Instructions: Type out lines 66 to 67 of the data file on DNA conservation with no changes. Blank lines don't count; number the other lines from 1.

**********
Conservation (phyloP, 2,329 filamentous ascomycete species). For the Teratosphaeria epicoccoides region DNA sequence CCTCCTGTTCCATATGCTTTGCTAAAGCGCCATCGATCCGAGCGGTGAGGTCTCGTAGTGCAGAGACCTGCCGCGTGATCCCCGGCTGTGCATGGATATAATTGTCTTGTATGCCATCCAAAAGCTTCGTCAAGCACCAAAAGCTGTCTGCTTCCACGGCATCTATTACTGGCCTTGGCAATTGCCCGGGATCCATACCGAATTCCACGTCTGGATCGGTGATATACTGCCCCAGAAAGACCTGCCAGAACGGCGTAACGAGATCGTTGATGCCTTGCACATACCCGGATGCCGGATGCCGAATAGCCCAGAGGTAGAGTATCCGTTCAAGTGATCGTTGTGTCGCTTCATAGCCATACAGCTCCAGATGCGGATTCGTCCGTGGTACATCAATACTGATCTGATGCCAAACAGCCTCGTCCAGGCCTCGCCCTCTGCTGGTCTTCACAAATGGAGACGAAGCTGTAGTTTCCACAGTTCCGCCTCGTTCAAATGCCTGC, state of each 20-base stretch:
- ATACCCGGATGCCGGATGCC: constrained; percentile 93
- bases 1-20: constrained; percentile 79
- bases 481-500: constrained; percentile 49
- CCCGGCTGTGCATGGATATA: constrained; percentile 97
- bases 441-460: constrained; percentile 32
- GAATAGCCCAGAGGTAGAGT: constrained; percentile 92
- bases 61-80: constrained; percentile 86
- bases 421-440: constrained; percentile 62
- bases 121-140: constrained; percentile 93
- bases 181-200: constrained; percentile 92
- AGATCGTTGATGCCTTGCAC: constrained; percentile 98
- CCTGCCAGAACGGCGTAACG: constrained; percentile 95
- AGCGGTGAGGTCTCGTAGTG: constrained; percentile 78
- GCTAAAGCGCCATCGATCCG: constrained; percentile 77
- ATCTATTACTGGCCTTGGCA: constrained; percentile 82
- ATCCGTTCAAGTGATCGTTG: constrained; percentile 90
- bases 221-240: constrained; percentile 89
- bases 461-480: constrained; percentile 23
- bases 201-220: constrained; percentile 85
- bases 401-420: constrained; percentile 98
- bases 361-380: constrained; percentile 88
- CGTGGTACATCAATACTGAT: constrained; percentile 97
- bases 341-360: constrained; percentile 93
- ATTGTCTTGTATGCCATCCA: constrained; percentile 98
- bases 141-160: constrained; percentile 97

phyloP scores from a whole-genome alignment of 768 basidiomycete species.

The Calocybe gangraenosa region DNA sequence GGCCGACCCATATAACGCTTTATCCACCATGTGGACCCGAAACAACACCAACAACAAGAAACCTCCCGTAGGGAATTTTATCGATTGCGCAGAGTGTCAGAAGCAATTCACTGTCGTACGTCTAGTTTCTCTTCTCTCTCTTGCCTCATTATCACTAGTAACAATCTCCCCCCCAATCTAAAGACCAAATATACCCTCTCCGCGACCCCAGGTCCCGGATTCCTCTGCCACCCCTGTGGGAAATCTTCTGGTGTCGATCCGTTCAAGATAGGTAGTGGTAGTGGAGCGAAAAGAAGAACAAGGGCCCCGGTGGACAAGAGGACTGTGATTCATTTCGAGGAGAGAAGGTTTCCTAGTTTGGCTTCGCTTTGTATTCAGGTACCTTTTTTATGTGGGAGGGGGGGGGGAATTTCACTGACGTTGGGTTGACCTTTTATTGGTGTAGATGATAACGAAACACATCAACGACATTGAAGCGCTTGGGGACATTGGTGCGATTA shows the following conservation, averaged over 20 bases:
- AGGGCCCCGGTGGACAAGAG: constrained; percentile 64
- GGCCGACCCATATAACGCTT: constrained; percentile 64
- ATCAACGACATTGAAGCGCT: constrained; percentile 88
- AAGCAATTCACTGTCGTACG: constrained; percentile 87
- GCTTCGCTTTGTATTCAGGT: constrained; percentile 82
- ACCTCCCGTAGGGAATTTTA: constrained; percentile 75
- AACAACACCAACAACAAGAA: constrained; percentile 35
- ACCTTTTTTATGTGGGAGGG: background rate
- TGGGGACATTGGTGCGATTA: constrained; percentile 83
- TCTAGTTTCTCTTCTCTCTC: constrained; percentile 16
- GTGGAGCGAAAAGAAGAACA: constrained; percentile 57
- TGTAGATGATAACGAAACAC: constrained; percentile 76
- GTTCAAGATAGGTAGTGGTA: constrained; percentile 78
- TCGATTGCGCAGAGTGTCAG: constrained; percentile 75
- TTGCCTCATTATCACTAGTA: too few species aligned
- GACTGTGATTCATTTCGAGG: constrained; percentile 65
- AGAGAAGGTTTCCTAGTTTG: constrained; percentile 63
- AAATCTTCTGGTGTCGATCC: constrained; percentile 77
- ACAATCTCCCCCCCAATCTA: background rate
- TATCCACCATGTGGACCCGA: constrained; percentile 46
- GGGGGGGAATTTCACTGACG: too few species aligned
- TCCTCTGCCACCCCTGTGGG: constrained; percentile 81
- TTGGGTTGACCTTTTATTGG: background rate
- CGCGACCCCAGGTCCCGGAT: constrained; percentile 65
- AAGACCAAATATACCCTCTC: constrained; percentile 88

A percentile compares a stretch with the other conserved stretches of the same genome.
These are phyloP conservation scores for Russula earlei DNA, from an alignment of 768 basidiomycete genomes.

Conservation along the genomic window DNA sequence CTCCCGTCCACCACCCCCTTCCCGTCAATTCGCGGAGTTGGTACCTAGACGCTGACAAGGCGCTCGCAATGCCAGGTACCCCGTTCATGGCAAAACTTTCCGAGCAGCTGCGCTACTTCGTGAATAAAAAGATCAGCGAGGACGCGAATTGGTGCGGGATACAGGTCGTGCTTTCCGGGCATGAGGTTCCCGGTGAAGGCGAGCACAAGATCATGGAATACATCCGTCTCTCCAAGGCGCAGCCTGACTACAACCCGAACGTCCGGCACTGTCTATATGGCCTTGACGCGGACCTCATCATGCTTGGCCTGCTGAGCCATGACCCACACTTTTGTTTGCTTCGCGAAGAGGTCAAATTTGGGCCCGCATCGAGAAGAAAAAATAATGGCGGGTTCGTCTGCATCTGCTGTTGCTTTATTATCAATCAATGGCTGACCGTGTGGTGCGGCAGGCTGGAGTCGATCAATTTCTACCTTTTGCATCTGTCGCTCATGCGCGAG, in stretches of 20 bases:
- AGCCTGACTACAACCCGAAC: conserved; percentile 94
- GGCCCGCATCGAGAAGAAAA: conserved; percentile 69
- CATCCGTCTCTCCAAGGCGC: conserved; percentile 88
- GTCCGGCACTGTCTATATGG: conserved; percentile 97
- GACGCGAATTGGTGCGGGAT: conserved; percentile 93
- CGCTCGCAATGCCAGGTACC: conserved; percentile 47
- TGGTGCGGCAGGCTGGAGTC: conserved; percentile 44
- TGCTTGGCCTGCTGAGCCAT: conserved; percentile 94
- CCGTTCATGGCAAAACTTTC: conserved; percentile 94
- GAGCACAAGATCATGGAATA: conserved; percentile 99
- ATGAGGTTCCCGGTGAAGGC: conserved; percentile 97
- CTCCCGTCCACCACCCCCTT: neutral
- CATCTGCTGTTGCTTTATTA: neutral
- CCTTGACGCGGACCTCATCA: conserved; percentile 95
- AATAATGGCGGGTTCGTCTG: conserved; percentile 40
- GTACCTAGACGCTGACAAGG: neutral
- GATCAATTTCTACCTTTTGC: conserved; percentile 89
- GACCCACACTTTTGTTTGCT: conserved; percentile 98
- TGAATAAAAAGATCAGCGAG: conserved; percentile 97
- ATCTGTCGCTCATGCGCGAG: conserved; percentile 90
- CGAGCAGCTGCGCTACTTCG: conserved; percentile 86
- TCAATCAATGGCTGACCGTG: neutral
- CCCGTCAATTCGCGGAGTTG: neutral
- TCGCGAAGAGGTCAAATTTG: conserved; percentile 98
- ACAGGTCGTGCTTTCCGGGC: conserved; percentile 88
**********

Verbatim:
- GAGCACAAGATCATGGAATA: conserved; percentile 99
- ATGAGGTTCCCGGTGAAGGC: conserved; percentile 97